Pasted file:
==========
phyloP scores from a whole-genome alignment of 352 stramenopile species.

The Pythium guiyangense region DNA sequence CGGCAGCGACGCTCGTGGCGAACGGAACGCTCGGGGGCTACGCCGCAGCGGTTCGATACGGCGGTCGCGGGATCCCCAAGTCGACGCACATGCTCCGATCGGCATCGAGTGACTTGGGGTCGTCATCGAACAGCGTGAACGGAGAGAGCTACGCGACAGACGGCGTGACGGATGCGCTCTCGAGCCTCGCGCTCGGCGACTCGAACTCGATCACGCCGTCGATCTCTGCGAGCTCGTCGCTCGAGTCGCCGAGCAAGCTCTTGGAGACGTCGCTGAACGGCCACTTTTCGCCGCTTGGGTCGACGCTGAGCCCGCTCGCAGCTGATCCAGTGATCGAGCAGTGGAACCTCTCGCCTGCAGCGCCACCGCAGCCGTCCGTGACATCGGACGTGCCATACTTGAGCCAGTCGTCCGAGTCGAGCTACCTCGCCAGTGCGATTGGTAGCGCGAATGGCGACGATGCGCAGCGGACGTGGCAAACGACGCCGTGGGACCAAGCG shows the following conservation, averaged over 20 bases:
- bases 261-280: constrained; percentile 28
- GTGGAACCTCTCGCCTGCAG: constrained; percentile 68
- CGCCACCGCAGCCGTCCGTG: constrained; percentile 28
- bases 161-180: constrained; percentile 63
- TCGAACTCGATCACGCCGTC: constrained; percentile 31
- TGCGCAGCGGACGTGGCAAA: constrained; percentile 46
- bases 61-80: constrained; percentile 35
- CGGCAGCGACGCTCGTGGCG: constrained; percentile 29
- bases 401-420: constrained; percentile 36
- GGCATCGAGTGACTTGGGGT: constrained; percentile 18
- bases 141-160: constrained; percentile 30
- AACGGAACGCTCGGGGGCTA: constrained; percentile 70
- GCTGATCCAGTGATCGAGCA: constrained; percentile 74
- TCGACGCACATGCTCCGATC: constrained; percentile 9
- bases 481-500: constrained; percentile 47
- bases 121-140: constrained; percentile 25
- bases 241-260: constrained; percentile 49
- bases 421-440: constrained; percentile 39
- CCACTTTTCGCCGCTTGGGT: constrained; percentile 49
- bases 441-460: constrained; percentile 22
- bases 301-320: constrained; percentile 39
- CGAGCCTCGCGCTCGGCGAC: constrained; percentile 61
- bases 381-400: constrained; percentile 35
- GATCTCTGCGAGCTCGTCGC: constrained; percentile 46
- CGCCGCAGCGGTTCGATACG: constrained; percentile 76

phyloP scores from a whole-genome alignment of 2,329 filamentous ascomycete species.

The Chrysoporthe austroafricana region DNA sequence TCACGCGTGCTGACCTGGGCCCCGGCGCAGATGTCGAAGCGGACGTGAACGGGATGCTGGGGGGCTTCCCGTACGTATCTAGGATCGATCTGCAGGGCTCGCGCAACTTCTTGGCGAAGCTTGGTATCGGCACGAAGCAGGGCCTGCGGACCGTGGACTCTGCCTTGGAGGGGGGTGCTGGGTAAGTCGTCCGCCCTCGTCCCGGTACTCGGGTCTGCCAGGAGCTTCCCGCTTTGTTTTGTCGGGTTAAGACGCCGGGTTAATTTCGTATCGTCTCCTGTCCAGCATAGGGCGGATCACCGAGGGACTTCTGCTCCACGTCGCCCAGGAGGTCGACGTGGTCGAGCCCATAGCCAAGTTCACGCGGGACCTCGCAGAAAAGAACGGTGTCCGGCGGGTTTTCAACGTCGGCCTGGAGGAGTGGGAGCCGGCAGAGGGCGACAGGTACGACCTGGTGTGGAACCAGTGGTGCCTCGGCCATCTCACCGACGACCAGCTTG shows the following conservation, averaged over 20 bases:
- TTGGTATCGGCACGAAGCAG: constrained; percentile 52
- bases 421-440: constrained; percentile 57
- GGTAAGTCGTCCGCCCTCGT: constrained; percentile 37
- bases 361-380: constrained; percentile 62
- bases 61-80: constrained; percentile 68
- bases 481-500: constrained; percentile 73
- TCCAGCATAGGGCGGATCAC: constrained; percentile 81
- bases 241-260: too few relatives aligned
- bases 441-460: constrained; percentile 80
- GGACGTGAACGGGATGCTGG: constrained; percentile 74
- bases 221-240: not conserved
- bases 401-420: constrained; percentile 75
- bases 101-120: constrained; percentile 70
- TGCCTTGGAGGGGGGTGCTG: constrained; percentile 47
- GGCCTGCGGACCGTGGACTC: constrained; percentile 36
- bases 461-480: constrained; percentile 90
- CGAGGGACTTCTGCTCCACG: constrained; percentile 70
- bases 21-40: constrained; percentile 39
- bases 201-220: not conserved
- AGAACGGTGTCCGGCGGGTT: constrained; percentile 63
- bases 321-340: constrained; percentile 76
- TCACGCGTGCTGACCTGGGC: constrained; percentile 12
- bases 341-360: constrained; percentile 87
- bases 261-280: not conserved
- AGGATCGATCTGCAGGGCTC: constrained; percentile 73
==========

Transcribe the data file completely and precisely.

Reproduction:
phyloP scores from a whole-genome alignment of 352 stramenopile species.

The Pythium guiyangense region DNA sequence CGGCAGCGACGCTCGTGGCGAACGGAACGCTCGGGGGCTACGCCGCAGCGGTTCGATACGGCGGTCGCGGGATCCCCAAGTCGACGCACATGCTCCGATCGGCATCGAGTGACTTGGGGTCGTCATCGAACAGCGTGAACGGAGAGAGCTACGCGACAGACGGCGTGACGGATGCGCTCTCGAGCCTCGCGCTCGGCGACTCGAACTCGATCACGCCGTCGATCTCTGCGAGCTCGTCGCTCGAGTCGCCGAGCAAGCTCTTGGAGACGTCGCTGAACGGCCACTTTTCGCCGCTTGGGTCGACGCTGAGCCCGCTCGCAGCTGATCCAGTGATCGAGCAGTGGAACCTCTCGCCTGCAGCGCCACCGCAGCCGTCCGTGACATCGGACGTGCCATACTTGAGCCAGTCGTCCGAGTCGAGCTACCTCGCCAGTGCGATTGGTAGCGCGAATGGCGACGATGCGCAGCGGACGTGGCAAACGACGCCGTGGGACCAAGCG shows the following conservation, averaged over 20 bases:
- bases 261-280: constrained; percentile 28
- GTGGAACCTCTCGCCTGCAG: constrained; percentile 68
- CGCCACCGCAGCCGTCCGTG: constrained; percentile 28
- bases 161-180: constrained; percentile 63
- TCGAACTCGATCACGCCGTC: constrained; percentile 31
- TGCGCAGCGGACGTGGCAAA: constrained; percentile 46
- bases 61-80: constrained; percentile 35
- CGGCAGCGACGCTCGTGGCG: constrained; percentile 29
- bases 401-420: constrained; percentile 36
- GGCATCGAGTGACTTGGGGT: constrained; percentile 18
- bases 141-160: constrained; percentile 30
- AACGGAACGCTCGGGGGCTA: constrained; percentile 70
- GCTGATCCAGTGATCGAGCA: constrained; percentile 74
- TCGACGCACATGCTCCGATC: constrained; percentile 9
- bases 481-500: constrained; percentile 47
- bases 121-140: constrained; percentile 25
- bases 241-260: constrained; percentile 49
- bases 421-440: constrained; percentile 39
- CCACTTTTCGCCGCTTGGGT: constrained; percentile 49
- bases 441-460: constrained; percentile 22
- bases 301-320: constrained; percentile 39
- CGAGCCTCGCGCTCGGCGAC: constrained; percentile 61
- bases 381-400: constrained; percentile 35
- GATCTCTGCGAGCTCGTCGC: constrained; percentile 46
- CGCCGCAGCGGTTCGATACG: constrained; percentile 76

phyloP scores from a whole-genome alignment of 2,329 filamentous ascomycete species.

The Chrysoporthe austroafricana region DNA sequence TCACGCGTGCTGACCTGGGCCCCGGCGCAGATGTCGAAGCGGACGTGAACGGGATGCTGGGGGGCTTCCCGTACGTATCTAGGATCGATCTGCAGGGCTCGCGCAACTTCTTGGCGAAGCTTGGTATCGGCACGAAGCAGGGCCTGCGGACCGTGGACTCTGCCTTGGAGGGGGGTGCTGGGTAAGTCGTCCGCCCTCGTCCCGGTACTCGGGTCTGCCAGGAGCTTCCCGCTTTGTTTTGTCGGGTTAAGACGCCGGGTTAATTTCGTATCGTCTCCTGTCCAGCATAGGGCGGATCACCGAGGGACTTCTGCTCCACGTCGCCCAGGAGGTCGACGTGGTCGAGCCCATAGCCAAGTTCACGCGGGACCTCGCAGAAAAGAACGGTGTCCGGCGGGTTTTCAACGTCGGCCTGGAGGAGTGGGAGCCGGCAGAGGGCGACAGGTACGACCTGGTGTGGAACCAGTGGTGCCTCGGCCATCTCACCGACGACCAGCTTG shows the following conservation, averaged over 20 bases:
- TTGGTATCGGCACGAAGCAG: constrained; percentile 52
- bases 421-440: constrained; percentile 57
- GGTAAGTCGTCCGCCCTCGT: constrained; percentile 37
- bases 361-380: constrained; percentile 62
- bases 61-80: constrained; percentile 68
- bases 481-500: constrained; percentile 73
- TCCAGCATAGGGCGGATCAC: constrained; percentile 81
- bases 241-260: too few relatives aligned
- bases 441-460: constrained; percentile 80
- GGACGTGAACGGGATGCTGG: constrained; percentile 74
- bases 221-240: not conserved
- bases 401-420: constrained; percentile 75
- bases 101-120: constrained; percentile 70
- TGCCTTGGAGGGGGGTGCTG: constrained; percentile 47
- GGCCTGCGGACCGTGGACTC: constrained; percentile 36
- bases 461-480: constrained; percentile 90
- CGAGGGACTTCTGCTCCACG: constrained; percentile 70
- bases 21-40: constrained; percentile 39
- bases 201-220: not conserved
- AGAACGGTGTCCGGCGGGTT: constrained; percentile 63
- bases 321-340: constrained; percentile 76
- TCACGCGTGCTGACCTGGGC: constrained; percentile 12
- bases 341-360: constrained; percentile 87
- bases 261-280: not conserved
- AGGATCGATCTGCAGGGCTC: constrained; percentile 73